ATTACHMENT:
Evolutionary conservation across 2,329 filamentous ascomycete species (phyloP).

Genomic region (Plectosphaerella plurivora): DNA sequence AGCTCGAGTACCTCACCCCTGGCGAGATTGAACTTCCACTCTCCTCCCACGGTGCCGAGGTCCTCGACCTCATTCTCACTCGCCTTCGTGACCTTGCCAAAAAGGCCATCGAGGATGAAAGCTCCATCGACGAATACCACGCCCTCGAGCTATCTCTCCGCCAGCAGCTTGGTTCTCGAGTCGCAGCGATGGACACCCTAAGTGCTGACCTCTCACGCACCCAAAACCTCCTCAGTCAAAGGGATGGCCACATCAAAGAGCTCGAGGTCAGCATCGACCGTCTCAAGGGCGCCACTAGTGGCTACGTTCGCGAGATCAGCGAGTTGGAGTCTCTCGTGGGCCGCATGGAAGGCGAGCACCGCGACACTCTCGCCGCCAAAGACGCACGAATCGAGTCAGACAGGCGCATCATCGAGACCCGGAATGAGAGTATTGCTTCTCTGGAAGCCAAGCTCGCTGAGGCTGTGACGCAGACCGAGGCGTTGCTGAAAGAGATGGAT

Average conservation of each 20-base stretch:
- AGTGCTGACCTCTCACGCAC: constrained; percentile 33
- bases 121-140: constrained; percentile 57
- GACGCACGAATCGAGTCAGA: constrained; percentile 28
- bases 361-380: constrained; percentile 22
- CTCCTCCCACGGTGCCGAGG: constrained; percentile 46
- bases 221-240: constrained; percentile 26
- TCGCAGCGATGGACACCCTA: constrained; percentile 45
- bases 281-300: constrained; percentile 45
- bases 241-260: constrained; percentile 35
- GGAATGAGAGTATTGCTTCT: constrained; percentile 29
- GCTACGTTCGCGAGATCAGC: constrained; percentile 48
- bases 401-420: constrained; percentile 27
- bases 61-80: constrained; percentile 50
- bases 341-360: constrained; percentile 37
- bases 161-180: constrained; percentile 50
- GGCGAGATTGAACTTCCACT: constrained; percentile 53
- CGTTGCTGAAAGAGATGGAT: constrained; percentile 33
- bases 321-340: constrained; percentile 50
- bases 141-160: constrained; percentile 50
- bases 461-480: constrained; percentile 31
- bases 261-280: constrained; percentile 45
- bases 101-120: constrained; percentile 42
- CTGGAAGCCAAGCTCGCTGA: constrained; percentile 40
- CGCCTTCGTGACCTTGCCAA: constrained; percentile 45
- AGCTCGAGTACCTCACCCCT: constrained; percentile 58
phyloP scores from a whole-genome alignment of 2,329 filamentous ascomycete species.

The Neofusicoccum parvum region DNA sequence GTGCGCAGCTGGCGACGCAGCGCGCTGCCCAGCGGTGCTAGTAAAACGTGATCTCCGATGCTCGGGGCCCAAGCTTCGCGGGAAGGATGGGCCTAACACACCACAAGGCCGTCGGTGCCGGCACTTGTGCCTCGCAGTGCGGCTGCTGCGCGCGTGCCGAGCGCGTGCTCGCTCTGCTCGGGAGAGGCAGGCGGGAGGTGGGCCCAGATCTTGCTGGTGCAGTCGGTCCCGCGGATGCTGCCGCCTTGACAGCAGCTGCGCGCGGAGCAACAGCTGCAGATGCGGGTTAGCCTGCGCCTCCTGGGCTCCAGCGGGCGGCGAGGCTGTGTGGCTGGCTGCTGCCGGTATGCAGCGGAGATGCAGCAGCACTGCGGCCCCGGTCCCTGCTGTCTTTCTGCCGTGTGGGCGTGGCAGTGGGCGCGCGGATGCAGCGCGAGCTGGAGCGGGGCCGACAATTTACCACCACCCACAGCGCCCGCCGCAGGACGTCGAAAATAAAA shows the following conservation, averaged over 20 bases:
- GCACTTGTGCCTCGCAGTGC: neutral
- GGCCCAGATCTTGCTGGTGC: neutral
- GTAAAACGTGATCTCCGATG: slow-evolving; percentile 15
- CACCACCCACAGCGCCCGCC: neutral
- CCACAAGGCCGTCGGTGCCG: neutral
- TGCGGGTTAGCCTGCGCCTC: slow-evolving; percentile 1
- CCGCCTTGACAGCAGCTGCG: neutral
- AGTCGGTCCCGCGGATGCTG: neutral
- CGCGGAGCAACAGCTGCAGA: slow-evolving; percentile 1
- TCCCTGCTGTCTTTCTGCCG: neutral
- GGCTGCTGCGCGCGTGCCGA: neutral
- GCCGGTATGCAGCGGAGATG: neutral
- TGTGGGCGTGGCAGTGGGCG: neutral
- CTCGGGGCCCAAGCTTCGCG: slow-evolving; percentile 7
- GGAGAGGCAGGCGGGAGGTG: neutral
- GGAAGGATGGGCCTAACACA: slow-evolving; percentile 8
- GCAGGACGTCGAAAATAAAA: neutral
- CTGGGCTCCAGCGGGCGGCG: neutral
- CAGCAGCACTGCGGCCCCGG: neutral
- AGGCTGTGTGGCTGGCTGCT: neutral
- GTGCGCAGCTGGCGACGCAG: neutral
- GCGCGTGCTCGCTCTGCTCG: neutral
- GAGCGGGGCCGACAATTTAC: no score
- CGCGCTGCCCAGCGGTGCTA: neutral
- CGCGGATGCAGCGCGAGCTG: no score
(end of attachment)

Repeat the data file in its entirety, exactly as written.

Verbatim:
Evolutionary conservation across 2,329 filamentous ascomycete species (phyloP).

Genomic region (Plectosphaerella plurivora): DNA sequence AGCTCGAGTACCTCACCCCTGGCGAGATTGAACTTCCACTCTCCTCCCACGGTGCCGAGGTCCTCGACCTCATTCTCACTCGCCTTCGTGACCTTGCCAAAAAGGCCATCGAGGATGAAAGCTCCATCGACGAATACCACGCCCTCGAGCTATCTCTCCGCCAGCAGCTTGGTTCTCGAGTCGCAGCGATGGACACCCTAAGTGCTGACCTCTCACGCACCCAAAACCTCCTCAGTCAAAGGGATGGCCACATCAAAGAGCTCGAGGTCAGCATCGACCGTCTCAAGGGCGCCACTAGTGGCTACGTTCGCGAGATCAGCGAGTTGGAGTCTCTCGTGGGCCGCATGGAAGGCGAGCACCGCGACACTCTCGCCGCCAAAGACGCACGAATCGAGTCAGACAGGCGCATCATCGAGACCCGGAATGAGAGTATTGCTTCTCTGGAAGCCAAGCTCGCTGAGGCTGTGACGCAGACCGAGGCGTTGCTGAAAGAGATGGAT

Average conservation of each 20-base stretch:
- AGTGCTGACCTCTCACGCAC: constrained; percentile 33
- bases 121-140: constrained; percentile 57
- GACGCACGAATCGAGTCAGA: constrained; percentile 28
- bases 361-380: constrained; percentile 22
- CTCCTCCCACGGTGCCGAGG: constrained; percentile 46
- bases 221-240: constrained; percentile 26
- TCGCAGCGATGGACACCCTA: constrained; percentile 45
- bases 281-300: constrained; percentile 45
- bases 241-260: constrained; percentile 35
- GGAATGAGAGTATTGCTTCT: constrained; percentile 29
- GCTACGTTCGCGAGATCAGC: constrained; percentile 48
- bases 401-420: constrained; percentile 27
- bases 61-80: constrained; percentile 50
- bases 341-360: constrained; percentile 37
- bases 161-180: constrained; percentile 50
- GGCGAGATTGAACTTCCACT: constrained; percentile 53
- CGTTGCTGAAAGAGATGGAT: constrained; percentile 33
- bases 321-340: constrained; percentile 50
- bases 141-160: constrained; percentile 50
- bases 461-480: constrained; percentile 31
- bases 261-280: constrained; percentile 45
- bases 101-120: constrained; percentile 42
- CTGGAAGCCAAGCTCGCTGA: constrained; percentile 40
- CGCCTTCGTGACCTTGCCAA: constrained; percentile 45
- AGCTCGAGTACCTCACCCCT: constrained; percentile 58
phyloP scores from a whole-genome alignment of 2,329 filamentous ascomycete species.

The Neofusicoccum parvum region DNA sequence GTGCGCAGCTGGCGACGCAGCGCGCTGCCCAGCGGTGCTAGTAAAACGTGATCTCCGATGCTCGGGGCCCAAGCTTCGCGGGAAGGATGGGCCTAACACACCACAAGGCCGTCGGTGCCGGCACTTGTGCCTCGCAGTGCGGCTGCTGCGCGCGTGCCGAGCGCGTGCTCGCTCTGCTCGGGAGAGGCAGGCGGGAGGTGGGCCCAGATCTTGCTGGTGCAGTCGGTCCCGCGGATGCTGCCGCCTTGACAGCAGCTGCGCGCGGAGCAACAGCTGCAGATGCGGGTTAGCCTGCGCCTCCTGGGCTCCAGCGGGCGGCGAGGCTGTGTGGCTGGCTGCTGCCGGTATGCAGCGGAGATGCAGCAGCACTGCGGCCCCGGTCCCTGCTGTCTTTCTGCCGTGTGGGCGTGGCAGTGGGCGCGCGGATGCAGCGCGAGCTGGAGCGGGGCCGACAATTTACCACCACCCACAGCGCCCGCCGCAGGACGTCGAAAATAAAA shows the following conservation, averaged over 20 bases:
- GCACTTGTGCCTCGCAGTGC: neutral
- GGCCCAGATCTTGCTGGTGC: neutral
- GTAAAACGTGATCTCCGATG: slow-evolving; percentile 15
- CACCACCCACAGCGCCCGCC: neutral
- CCACAAGGCCGTCGGTGCCG: neutral
- TGCGGGTTAGCCTGCGCCTC: slow-evolving; percentile 1
- CCGCCTTGACAGCAGCTGCG: neutral
- AGTCGGTCCCGCGGATGCTG: neutral
- CGCGGAGCAACAGCTGCAGA: slow-evolving; percentile 1
- TCCCTGCTGTCTTTCTGCCG: neutral
- GGCTGCTGCGCGCGTGCCGA: neutral
- GCCGGTATGCAGCGGAGATG: neutral
- TGTGGGCGTGGCAGTGGGCG: neutral
- CTCGGGGCCCAAGCTTCGCG: slow-evolving; percentile 7
- GGAGAGGCAGGCGGGAGGTG: neutral
- GGAAGGATGGGCCTAACACA: slow-evolving; percentile 8
- GCAGGACGTCGAAAATAAAA: neutral
- CTGGGCTCCAGCGGGCGGCG: neutral
- CAGCAGCACTGCGGCCCCGG: neutral
- AGGCTGTGTGGCTGGCTGCT: neutral
- GTGCGCAGCTGGCGACGCAG: neutral
- GCGCGTGCTCGCTCTGCTCG: neutral
- GAGCGGGGCCGACAATTTAC: no score
- CGCGCTGCCCAGCGGTGCTA: neutral
- CGCGGATGCAGCGCGAGCTG: no score